Now, there’s a huge challenge in God’s word. It’s not an option. We are commanded to grow in our love for others.
Love should never be put on a diet. It has to expand.
We expand in our knowledge of God as we read his word. We expand in our faith as we walk through the trials of this life. But how do we expand our love?
To grow in love, we must add more people into our lives. Every time we open our heart to someone new, we open a new path of expansion. We gain a few heart pounds.
Because God is such a compassionate God, his training regime is so much fun. He feeds and expands our hearts with grandbabies.
Those precious little babies enter a family and turn everything upside down. Just when we think you can’t love any deeper; here comes a newborn.
Our hearts threaten to explode from our chest when we hold that bundle in our arms. I imagine its something like an elephant squeezing into a peanut shell. Or more appropriately, its like the Almighty Creator God squished into a newborn’s body lying in a manger.
The blessings of grandbabies: We don’t care that they can’t love us back. We know they will someday. We don’t care that they are so much work because we know someday they will work along side us. We’re counting on future rewards and it works for us.
When we put a stopper on our heart, we fail miserably. When we see the hurting empty lives all around us, we have to say, “If God can grow my heart to love this baby, He will grow my heart to love my neighbor, my boss, my classmate, the homeless family, the abused child, the orphan or the widow.
Now here’s the best part. If God blesses me with such amazing joy and maturity because I willingly love this baby, how much more would He bless me if I chose to love those who may never return my love.
I must choose to love because whether it’s family or strangers, we are never promised a future return.
I welcome Caleb Drew Jones to my heart. My heart expanded a whopping 8 pounds on April 3. It will continue to grow as he does. I’ve already received the first smile and my eyes leaked from the overflow of joy. I’m anxious to hear the first giggle, to have him grasp my finger, and ultimately squeeze my neck.
But I think the greatest blessing is the lesson Caleb’s already taught me. Go out and find others to love because God is faithful to his promises. As I open my heart, He fills it with more of Himself and that expansion can then love others.
I’ve said that truth countless times. My head knows the doctrine of justification. Sadly because I’ve never defined it, I exhibit no power in those powerful words.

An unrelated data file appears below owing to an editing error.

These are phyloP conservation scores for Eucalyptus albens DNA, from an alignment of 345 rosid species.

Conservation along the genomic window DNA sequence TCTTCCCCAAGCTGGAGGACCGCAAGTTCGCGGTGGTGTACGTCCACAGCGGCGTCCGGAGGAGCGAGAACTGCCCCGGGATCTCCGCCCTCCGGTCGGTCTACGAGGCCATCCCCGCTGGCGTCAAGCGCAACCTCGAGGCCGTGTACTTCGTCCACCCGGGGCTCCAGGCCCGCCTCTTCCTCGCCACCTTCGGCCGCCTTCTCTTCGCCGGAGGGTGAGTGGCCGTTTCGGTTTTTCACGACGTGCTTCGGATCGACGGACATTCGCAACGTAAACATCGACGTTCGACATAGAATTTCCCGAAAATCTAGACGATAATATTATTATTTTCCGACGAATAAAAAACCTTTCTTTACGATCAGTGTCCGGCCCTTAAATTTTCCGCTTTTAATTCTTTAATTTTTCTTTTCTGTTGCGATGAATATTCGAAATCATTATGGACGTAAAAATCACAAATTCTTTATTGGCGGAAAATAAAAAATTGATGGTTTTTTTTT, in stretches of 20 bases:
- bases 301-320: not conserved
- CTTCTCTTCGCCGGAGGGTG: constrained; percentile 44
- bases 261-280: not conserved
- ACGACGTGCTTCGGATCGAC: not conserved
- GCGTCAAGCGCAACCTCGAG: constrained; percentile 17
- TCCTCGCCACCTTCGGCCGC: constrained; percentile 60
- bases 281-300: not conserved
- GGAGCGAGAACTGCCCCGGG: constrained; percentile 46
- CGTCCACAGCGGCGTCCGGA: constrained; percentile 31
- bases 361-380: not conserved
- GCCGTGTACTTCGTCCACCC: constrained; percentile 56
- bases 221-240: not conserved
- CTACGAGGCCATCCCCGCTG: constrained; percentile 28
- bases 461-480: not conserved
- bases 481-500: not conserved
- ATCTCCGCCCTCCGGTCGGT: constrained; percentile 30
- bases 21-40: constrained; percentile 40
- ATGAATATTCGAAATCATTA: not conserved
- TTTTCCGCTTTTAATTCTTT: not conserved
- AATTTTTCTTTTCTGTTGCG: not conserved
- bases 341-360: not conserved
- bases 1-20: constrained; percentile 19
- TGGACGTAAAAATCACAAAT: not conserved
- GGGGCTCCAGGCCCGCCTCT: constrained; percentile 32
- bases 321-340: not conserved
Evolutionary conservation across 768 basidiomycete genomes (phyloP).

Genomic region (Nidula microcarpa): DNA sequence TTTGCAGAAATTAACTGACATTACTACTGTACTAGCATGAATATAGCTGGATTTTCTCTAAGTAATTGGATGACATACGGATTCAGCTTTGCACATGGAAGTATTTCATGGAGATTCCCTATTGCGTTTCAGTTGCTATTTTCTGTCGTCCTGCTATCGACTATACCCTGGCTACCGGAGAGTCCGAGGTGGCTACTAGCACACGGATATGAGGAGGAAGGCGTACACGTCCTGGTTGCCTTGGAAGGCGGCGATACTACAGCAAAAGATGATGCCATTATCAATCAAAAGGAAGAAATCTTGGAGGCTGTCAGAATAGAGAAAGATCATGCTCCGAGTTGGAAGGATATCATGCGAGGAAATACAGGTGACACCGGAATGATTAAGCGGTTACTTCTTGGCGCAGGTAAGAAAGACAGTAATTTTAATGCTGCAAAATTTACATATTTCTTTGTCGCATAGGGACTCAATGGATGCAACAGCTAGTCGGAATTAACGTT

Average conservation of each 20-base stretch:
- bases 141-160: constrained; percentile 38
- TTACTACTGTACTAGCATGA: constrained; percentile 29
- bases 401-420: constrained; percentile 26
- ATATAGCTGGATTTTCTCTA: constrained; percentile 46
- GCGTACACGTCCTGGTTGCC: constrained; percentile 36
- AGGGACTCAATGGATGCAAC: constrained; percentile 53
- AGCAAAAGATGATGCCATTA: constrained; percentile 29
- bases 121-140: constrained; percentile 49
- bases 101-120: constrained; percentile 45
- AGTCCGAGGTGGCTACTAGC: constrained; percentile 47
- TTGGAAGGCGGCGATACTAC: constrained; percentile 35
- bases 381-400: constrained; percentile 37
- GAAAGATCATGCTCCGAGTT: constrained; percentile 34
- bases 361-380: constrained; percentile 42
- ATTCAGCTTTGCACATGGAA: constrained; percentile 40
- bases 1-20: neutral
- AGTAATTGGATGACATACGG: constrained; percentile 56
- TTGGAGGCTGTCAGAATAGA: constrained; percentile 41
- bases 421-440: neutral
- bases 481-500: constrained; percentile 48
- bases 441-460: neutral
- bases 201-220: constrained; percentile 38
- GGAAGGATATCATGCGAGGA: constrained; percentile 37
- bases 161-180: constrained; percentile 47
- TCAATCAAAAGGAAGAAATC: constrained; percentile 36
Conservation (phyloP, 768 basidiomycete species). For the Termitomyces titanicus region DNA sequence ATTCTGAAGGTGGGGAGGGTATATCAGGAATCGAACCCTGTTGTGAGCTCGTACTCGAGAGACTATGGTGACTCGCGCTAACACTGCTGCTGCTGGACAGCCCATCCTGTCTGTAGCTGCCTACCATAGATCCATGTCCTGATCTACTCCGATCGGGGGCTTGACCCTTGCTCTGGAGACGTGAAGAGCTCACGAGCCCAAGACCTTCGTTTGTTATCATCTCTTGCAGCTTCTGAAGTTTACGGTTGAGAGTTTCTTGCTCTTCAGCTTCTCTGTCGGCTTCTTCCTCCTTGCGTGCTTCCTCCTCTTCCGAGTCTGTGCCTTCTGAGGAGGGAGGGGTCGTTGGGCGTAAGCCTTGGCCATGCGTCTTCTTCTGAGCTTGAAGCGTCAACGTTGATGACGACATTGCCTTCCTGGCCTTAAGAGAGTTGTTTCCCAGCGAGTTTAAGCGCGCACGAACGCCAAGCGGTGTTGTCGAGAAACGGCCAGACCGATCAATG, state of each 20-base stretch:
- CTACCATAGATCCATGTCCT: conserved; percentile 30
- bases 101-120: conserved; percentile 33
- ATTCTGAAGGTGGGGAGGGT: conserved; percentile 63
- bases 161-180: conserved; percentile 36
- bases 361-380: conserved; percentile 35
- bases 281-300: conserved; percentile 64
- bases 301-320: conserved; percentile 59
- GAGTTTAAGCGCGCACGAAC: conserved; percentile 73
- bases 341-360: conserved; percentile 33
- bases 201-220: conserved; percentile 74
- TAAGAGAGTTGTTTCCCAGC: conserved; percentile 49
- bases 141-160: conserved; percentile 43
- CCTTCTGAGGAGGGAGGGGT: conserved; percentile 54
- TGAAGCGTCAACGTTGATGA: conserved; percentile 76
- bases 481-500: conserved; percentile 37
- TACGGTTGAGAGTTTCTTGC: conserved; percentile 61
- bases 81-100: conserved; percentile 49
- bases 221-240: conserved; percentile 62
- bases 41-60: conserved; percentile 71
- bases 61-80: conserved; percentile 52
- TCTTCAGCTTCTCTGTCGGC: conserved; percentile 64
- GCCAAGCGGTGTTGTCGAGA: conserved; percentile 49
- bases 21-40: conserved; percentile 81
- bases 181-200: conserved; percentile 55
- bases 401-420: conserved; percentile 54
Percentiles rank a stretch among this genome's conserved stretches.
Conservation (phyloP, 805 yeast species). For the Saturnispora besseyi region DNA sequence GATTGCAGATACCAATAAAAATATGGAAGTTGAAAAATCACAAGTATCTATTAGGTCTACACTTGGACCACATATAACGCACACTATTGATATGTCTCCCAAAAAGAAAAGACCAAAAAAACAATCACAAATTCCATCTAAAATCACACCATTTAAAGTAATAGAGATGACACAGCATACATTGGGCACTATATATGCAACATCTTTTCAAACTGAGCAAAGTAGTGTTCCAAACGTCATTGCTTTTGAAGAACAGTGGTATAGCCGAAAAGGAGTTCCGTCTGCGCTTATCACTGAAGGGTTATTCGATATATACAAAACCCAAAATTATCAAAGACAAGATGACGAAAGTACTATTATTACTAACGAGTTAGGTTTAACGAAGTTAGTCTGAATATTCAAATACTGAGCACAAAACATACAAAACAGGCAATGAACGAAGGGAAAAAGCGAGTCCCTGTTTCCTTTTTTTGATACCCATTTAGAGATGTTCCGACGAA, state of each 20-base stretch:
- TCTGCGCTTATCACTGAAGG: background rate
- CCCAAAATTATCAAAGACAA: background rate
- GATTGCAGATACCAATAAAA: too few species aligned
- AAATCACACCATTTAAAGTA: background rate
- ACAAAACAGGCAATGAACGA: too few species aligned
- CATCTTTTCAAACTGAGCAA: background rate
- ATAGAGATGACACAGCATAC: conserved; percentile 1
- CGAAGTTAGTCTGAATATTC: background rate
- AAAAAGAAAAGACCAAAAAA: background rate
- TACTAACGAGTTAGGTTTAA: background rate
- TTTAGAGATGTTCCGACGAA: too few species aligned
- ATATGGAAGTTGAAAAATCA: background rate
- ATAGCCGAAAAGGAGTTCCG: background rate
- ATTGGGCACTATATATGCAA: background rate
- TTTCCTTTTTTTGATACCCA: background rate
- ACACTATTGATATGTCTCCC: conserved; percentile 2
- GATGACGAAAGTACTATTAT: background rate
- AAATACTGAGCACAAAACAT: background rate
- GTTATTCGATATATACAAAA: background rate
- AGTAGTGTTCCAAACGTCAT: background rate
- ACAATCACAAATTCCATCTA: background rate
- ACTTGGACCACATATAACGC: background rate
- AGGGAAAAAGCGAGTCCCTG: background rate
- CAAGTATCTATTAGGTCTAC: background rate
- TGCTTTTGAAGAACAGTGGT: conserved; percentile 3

After reading, “Because He Loves Me” by Elyse Fitspatrick, I can define what the Father sees when He looks at me, His beloved daughter.
Read slowly; don’t miss this. Imagine each statement as you look at your reflection before a Holy God.
Jesus’ perfect record has become ours. Because God has accredited or imputed Jesus’ perfect obedience to you, when God looks upon you, he sees you as a person who
- Always does the things that are pleasing to him
- Is so focused on accomplishing his will and work that doing so is your daily food
- Doesn’t seek your own will but seeks his will instead
- Doesn’t seek to receive glory (praise, respect, worship) from others
- Has always kept all his commandments;
- Lives in such a way that your life brings holiness to others
- Loves others and lays down your life on a consistent basis
- Lives in such a way that the people around you know that you love your heavenly Father more than anything else
- Seeks to obey every command so that righteousness will be fulfilled.
…In God’s opinion (the only one that matters!) that’s your record today.
Page 74 “Because He Loves Me”
Anyone saying, “wow, wow, wow” with me right now? If not, then you’ve missed the astonishment of these truths.
If you’re like me, you will need to lean in a bit closer to that reflection and probe for any evidence of these virtues. If we can’t see Jesus and others can’t see Jesus in us, then maybe, there is a pride issue.
I have to remind myself over and over that his righteousness is now mine and that the way my heart harasses me is more a function of my pride and self-sufficiency than a sincere desire for godliness. If godliness before him is what I was really after, then one look at the cross and empty tomb would suffice.
But I can see that I’m frequently more concerned about whether I approve of myself than the fact that he approves of me. I sinfully long to be able to look at my life and feel good about my personal accomplishments and it is that desire that spawns crushing guilt.
The only way to silence my heart and find solace is to continually remind myself of my new identity in Christ and to be satisfied with that alone.
Page 75 “Because He Loves Me”
The Gospel is our life, our hope. We must daily review Bethlehem, Golgotha, Jerusalem, and the Mount of Olives. Until we are convinced that because of His great love, He came as a baby, lived a sinless life, died on the cross, was buried then rose from the grave, and is now seated in Glory. He loves that much.